How to Handle Cheating

By Frances Wills

Media coverage and recent surveys on cheating in K-12 schools have heightened awareness of academic dishonesty and its impact on school culture. The situation is not new, however. School districts have been grappling with cheating by using monitoring software, re-examining testing protocols, reviewing teacher responsibilities for reporting, and addressing the behaviors and consequences more directly through disciplinary codes.

Given the complexity of academic cheating and what it means for the district, teachers, and students, what should school boards do to preserve the academic integrity of their educational programs? What roles should parents and the community play in examining this issue?

In one suburban district, the school board made the issue of academic integrity a districtwide priority, with the goal of eliminating student cheating in its schools. The board was concerned about how the district addressed cheating incidents, and determined a review and revision of the district’s code of conduct was needed to establish detailed descriptions of violations and consequences.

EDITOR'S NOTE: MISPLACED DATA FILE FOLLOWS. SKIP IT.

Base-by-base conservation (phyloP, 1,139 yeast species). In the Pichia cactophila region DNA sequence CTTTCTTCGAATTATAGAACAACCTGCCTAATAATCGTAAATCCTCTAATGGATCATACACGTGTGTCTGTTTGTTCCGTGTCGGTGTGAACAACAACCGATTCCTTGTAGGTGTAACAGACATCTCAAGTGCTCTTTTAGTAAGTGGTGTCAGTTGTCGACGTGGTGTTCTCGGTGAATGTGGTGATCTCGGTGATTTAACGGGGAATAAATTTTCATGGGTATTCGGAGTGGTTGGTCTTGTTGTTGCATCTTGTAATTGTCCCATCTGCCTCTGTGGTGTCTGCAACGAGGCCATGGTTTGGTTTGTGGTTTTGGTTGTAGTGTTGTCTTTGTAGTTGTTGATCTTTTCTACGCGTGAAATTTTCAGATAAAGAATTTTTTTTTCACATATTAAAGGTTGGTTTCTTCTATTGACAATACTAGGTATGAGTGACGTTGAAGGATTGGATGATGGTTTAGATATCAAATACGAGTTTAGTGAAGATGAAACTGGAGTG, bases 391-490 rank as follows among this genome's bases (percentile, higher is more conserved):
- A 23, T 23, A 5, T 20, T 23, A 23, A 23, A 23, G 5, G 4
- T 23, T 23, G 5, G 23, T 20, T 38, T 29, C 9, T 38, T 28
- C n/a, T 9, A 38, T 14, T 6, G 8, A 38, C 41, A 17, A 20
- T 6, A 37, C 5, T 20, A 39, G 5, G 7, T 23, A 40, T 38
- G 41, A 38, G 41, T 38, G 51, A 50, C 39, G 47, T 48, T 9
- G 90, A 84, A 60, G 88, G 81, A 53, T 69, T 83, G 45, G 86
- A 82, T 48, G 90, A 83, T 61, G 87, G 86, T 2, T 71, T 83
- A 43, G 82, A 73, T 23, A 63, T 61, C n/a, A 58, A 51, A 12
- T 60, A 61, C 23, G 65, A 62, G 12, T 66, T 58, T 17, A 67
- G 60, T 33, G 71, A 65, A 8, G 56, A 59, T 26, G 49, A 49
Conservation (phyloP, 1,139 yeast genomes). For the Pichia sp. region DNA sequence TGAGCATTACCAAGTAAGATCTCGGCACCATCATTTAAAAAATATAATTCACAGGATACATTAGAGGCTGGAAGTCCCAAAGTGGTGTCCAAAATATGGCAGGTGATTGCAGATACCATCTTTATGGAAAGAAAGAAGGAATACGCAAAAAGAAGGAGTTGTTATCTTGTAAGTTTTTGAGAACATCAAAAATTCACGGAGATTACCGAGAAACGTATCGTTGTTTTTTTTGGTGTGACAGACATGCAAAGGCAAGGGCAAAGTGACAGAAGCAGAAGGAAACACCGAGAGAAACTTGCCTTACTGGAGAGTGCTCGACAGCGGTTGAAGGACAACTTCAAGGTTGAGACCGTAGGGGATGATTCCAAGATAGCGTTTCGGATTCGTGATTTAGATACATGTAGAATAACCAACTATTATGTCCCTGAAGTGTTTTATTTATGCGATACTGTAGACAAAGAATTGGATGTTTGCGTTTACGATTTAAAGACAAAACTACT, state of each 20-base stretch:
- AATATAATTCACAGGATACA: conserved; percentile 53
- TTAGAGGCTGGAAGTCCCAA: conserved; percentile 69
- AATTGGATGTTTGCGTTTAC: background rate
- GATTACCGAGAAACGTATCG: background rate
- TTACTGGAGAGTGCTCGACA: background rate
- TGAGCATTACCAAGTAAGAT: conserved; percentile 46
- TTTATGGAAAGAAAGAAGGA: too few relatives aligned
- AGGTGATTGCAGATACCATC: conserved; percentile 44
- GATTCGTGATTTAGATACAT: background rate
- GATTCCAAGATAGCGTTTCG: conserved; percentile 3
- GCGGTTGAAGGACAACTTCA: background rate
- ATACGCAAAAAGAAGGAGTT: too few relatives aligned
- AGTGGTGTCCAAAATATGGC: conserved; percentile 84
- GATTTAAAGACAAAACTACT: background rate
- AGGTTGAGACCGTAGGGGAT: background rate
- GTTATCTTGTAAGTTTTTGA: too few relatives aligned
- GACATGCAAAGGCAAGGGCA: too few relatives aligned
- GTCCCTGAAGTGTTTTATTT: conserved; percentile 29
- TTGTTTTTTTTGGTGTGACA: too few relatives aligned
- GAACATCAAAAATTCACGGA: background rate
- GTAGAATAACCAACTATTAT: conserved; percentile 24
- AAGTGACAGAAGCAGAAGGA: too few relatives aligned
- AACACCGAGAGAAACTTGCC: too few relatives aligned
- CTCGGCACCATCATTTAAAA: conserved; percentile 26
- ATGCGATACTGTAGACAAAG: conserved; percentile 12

To do this, the board appointed an ad hoc committee, led by the superintendent and made up of community members, to examine the cheating problem. This committee of parents, teachers, administrators, and students was charged with crafting new regulations for a code of conduct.

The concern with academic misconduct revealed a deeper dismay that something was amiss in the messages received implicitly by the students, who are still forming their sense of ethics. Student representatives were not reticent in describing incidents they had witnessed. They listed the many ways cheating took place, including writing on various parts of the body and taking cell phones into the bathroom during tests to text others for answers or to search the Internet for information. 

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